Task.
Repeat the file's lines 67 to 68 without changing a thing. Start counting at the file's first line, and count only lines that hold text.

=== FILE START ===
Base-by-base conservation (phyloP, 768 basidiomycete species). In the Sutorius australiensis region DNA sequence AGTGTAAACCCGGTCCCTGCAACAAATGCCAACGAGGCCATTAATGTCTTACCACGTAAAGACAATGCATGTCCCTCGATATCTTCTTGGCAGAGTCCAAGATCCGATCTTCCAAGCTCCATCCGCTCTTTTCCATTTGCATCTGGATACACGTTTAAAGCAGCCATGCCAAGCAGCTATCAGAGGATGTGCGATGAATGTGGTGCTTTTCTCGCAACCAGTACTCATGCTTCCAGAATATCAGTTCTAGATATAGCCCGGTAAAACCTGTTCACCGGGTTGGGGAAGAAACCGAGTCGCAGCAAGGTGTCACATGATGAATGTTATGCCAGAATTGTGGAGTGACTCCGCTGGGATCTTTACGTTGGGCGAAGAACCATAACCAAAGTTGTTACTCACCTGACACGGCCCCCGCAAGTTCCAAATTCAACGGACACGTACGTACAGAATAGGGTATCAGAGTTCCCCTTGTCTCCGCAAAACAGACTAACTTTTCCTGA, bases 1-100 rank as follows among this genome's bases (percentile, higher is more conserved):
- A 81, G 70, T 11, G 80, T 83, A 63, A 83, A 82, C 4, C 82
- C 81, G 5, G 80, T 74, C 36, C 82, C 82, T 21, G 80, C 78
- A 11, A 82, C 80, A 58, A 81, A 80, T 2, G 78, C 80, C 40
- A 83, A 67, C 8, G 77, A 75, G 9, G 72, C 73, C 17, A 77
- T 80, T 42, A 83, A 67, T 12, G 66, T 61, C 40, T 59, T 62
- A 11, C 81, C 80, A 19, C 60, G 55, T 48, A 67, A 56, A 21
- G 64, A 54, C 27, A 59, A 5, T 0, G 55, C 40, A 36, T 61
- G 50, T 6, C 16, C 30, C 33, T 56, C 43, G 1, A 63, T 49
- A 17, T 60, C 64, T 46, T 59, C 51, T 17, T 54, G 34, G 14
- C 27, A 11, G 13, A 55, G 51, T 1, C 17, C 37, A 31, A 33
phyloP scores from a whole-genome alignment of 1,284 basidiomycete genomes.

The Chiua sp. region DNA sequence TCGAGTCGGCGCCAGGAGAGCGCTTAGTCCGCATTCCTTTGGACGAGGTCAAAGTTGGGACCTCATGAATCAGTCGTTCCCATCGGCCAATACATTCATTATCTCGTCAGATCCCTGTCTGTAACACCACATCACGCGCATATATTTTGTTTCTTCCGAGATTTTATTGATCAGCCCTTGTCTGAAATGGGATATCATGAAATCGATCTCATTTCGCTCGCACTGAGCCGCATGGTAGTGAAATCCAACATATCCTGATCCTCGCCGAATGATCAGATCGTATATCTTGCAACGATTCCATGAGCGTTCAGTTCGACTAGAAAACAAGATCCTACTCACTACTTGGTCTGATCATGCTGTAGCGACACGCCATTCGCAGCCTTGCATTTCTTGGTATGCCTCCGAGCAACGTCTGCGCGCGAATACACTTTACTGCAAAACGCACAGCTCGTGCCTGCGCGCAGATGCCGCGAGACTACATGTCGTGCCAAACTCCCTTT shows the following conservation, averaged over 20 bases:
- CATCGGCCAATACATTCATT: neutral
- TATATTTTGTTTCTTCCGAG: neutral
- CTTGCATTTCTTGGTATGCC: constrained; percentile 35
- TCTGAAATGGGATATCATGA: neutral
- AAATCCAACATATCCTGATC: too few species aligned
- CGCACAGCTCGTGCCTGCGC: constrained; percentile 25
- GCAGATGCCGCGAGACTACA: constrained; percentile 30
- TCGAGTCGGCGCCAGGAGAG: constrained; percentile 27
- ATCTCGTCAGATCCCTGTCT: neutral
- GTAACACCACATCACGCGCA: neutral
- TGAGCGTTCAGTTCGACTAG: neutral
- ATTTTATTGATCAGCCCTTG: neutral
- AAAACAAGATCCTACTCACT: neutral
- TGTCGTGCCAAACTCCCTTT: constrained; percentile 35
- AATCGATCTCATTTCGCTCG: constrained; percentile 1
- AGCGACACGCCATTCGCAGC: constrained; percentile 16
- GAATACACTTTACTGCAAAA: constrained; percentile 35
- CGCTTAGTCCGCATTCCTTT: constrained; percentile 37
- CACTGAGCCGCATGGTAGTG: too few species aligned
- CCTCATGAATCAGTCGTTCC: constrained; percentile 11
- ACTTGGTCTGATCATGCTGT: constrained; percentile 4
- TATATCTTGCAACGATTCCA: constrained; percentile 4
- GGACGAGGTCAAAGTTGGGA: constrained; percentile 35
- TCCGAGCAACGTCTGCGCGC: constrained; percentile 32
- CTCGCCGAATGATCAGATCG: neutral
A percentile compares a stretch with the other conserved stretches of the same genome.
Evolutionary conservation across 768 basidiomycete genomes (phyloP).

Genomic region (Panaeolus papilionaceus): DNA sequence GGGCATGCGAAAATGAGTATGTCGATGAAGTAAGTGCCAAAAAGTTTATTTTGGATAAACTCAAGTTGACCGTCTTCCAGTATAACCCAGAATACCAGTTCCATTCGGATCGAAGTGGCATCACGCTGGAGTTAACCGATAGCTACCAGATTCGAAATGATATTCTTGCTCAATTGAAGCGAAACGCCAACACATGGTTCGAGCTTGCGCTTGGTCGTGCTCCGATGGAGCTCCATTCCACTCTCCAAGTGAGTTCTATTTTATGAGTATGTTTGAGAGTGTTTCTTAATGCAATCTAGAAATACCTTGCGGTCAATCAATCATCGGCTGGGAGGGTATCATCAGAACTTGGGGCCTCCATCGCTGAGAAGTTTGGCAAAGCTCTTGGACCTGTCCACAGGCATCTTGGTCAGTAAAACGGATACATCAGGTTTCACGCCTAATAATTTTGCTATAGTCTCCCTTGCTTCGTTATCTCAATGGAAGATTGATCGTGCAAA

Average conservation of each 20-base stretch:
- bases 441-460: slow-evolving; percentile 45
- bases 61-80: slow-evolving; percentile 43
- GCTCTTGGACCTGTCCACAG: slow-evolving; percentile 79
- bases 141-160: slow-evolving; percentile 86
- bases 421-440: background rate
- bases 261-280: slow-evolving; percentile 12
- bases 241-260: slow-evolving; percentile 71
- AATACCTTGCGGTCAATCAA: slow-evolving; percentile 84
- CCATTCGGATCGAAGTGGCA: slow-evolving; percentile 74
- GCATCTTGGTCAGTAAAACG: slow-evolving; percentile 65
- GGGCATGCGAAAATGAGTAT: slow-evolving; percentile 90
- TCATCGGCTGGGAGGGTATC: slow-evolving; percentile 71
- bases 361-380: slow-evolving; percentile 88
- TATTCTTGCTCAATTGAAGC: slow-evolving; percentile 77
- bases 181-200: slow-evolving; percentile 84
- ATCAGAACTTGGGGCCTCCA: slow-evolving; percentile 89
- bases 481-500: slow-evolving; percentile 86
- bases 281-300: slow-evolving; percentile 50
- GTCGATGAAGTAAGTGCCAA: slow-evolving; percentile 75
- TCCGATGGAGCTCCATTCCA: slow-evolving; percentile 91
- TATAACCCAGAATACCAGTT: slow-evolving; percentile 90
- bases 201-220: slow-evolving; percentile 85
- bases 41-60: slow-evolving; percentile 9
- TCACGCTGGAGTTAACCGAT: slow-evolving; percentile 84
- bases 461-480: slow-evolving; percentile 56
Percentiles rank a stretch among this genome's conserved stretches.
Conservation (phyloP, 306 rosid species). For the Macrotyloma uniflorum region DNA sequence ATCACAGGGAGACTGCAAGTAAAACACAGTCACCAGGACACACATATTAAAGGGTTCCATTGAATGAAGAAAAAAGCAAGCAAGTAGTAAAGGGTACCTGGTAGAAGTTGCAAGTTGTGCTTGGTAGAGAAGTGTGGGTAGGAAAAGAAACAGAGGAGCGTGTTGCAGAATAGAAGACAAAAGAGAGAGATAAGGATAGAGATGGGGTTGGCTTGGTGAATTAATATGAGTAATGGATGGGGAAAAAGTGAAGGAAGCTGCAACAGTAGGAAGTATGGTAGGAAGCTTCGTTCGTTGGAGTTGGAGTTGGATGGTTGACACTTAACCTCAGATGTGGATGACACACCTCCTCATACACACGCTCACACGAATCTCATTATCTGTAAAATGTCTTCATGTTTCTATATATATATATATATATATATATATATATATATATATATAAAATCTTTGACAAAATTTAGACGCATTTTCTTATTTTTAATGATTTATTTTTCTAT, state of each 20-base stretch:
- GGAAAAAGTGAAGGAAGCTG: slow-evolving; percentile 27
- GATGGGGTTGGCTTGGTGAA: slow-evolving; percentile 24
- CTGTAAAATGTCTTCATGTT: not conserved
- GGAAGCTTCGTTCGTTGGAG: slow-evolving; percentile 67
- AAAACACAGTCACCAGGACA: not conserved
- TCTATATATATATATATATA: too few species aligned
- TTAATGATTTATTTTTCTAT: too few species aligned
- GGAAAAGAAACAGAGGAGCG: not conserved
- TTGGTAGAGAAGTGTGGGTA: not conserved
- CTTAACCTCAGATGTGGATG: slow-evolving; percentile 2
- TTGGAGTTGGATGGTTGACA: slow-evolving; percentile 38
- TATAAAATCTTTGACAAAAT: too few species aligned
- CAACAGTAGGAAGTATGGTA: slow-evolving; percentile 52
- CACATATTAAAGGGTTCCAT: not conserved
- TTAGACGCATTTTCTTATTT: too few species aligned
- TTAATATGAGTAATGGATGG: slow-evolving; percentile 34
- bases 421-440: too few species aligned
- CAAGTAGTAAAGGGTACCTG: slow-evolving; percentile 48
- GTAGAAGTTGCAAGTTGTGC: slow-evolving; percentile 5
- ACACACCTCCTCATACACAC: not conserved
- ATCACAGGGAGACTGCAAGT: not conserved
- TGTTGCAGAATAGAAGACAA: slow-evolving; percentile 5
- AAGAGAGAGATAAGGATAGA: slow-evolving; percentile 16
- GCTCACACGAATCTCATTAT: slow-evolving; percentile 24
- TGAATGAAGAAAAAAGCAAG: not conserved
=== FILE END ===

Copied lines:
- bases 461-480: slow-evolving; percentile 56
Percentiles rank a stretch among this genome's conserved stretches.